Valladolid – Mexico – Information

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I made my way from Bacalar to Valladolid by public transport (ADO Bus).

Bacalar was a quiet town on Mexico’s second biggest fresh water lake.bacalar-lake-pier-2

In Bacalar I stayed to GRANDPAcking Standard in a hotel: the Pata De Perro.

Bacalar accommodation is expensive; I couldn’t afford to stay anywhere on the lakefront.

So, I chose the best place that I could find near to the Central Park.

As is usual in such Mexican Tourist spots, almost all (if not all) ‘western quality’ accommodation is online.

It was time to head for Valladolid. I planned to stay there for 5 nights.


From the Pata De Perro Hotel it was a 700m / 15 minute walk to the ADO Bus Terminal on the main Bacalar road.

The ADO website said that there are no direct buses from Bacalar to Valladolid … and that I needed to go from Bacalar to Tulum and, then, from Tulum to Valladolid.

When I got to the ADO Bus Terminal and asked, they said that there WAS a direct bus at 2:45 … I don’t know if that is am or pm.

Anyway, it was 8:45am and I wasn’t waiting. I bought a ticket for the next bus to Tulum (MXP202). There are several buses leaving to Tulum every day. It left at 9:15am and arrived in Tulum at 12:00 noon.

In Tulum, I bought a ticket for the next bus to Valladolid (MXP112). There are several buses leaving to Valladolid every day. It left at 12:30pm and arrived in Valladolid at 2:00pm.

Long distance buses in Mexico are very comfortable.

The ADO Bus Terminal in Valladolid is only a couple of blocks from the Central Square … which is unusual … in the bigger towns, they are usually situated much farther away from the center.


Valladolid is situated in the north of the Yucatan on the main road linking Merida to Cancun.

Valladolid is another ‘Magic Town’ … which means that it has been identified by the Mexican Government and / or UNESCO as a place with historical importance and is ‘tagged’ for protection, renovation, and tourism.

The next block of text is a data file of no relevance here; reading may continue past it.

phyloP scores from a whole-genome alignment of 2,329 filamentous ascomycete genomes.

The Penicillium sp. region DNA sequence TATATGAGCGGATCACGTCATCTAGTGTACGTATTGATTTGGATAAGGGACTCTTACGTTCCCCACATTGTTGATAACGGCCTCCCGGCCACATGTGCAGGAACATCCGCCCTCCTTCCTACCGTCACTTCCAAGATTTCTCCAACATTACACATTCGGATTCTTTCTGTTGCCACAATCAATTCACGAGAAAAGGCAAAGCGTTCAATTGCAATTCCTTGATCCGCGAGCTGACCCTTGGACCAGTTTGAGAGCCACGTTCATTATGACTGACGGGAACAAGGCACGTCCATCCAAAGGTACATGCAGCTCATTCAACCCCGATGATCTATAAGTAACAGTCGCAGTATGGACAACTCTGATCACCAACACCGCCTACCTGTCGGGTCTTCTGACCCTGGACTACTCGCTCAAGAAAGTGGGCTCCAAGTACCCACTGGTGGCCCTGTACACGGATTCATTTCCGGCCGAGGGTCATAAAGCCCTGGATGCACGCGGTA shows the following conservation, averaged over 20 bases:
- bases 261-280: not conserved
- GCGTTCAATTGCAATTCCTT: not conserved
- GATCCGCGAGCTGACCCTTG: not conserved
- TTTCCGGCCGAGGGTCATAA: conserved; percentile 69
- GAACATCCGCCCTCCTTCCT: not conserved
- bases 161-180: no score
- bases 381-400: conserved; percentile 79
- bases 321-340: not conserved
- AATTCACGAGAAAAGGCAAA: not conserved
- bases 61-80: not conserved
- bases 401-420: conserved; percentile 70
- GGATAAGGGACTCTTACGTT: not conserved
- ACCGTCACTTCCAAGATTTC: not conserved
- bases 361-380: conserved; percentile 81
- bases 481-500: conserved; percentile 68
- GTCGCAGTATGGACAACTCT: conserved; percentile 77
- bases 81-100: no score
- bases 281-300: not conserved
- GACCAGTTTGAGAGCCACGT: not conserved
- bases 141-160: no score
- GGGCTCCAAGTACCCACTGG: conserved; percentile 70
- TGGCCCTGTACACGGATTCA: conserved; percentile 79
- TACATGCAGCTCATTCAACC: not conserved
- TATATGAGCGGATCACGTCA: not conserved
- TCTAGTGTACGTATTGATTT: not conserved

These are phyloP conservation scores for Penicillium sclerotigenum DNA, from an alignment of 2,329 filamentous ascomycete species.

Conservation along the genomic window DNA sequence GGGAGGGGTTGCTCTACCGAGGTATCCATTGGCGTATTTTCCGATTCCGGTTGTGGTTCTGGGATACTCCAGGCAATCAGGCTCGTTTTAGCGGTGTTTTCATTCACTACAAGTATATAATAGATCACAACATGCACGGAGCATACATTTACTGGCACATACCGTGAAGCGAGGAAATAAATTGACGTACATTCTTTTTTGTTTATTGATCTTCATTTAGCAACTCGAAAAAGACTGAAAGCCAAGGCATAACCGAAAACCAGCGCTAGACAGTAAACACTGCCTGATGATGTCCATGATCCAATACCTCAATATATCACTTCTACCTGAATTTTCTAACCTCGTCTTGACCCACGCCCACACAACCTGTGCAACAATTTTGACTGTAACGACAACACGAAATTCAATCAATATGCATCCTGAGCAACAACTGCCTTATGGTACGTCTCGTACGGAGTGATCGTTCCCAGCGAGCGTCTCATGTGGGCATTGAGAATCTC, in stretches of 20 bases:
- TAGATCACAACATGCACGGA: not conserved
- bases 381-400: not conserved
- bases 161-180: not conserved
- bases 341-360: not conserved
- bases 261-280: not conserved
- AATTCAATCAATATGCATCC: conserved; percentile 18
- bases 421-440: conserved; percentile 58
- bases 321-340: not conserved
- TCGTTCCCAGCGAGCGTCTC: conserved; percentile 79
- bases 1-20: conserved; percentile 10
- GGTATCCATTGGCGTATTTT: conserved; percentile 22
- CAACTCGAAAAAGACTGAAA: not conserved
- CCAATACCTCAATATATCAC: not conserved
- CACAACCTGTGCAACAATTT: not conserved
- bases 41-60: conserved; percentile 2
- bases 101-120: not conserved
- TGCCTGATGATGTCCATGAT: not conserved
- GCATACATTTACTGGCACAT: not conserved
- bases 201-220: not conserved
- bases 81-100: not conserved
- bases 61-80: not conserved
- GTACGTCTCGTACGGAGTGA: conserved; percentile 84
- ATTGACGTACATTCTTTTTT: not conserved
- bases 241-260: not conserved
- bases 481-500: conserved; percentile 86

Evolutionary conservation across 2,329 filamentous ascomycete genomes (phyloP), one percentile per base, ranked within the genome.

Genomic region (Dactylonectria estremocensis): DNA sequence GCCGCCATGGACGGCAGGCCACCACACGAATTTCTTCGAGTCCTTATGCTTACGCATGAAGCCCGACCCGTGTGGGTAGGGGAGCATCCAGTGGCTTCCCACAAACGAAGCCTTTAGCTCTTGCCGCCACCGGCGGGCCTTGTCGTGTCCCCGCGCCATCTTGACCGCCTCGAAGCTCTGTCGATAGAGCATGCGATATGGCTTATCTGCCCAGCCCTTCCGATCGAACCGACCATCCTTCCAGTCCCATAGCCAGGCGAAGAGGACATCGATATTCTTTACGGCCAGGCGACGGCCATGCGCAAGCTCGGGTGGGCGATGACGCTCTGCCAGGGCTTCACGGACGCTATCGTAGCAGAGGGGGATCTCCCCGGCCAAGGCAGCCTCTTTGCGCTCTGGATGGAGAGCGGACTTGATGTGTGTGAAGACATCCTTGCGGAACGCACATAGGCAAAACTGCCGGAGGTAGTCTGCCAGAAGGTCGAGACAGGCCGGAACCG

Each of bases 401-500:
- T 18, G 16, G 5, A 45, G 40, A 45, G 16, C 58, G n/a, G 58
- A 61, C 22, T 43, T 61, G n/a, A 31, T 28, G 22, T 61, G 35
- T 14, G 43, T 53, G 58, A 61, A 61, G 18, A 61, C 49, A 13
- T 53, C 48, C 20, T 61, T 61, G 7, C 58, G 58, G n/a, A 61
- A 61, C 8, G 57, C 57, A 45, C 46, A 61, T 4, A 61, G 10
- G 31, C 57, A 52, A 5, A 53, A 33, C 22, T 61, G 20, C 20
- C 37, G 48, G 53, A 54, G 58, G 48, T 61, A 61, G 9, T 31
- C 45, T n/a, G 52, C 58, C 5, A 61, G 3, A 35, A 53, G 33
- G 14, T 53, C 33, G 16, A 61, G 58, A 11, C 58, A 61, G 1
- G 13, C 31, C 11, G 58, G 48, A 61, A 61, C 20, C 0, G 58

In Mexico, free internet is widely available in the restaurants and bars. Your accommodation almost always provides free internet too (quality can vary). In the bigger towns and tourist areas, this is reasonably reliable.

This means that you don’t need the usual GRANDPAcker 2GB monthly Mobile Phone Data Package; you should be able to get away with less data.

After my total frustration with Telcel, I was giving AT&T a try. The signal was good in Valladolid. So far, I have only had problems with ‘no signal’ in Mahahual.


There aren’t any.


Don’t bother. There is nothing endearing about Valladolid.

You have the usual Central Park … which is pleasant.

This square around it lacks the usual restaurants and bars that you would expect to find. It is quite barren.The 2-3 blocks around the Central Square (in all directions) have been ‘tarted up’. Even the footpaths have nice new paving.

However, get out of this central zone and things quickly turn back to normal.

If you plan to stay in Valladolid, try and get as close as you can to the Central Square.


I booked only 1-2 days in advance. There didn’t seem to be any problem find ‘something’ in Valladolid at this time of year.

I used BOOKING.COM to book 5 nights in the Gayser Apartments.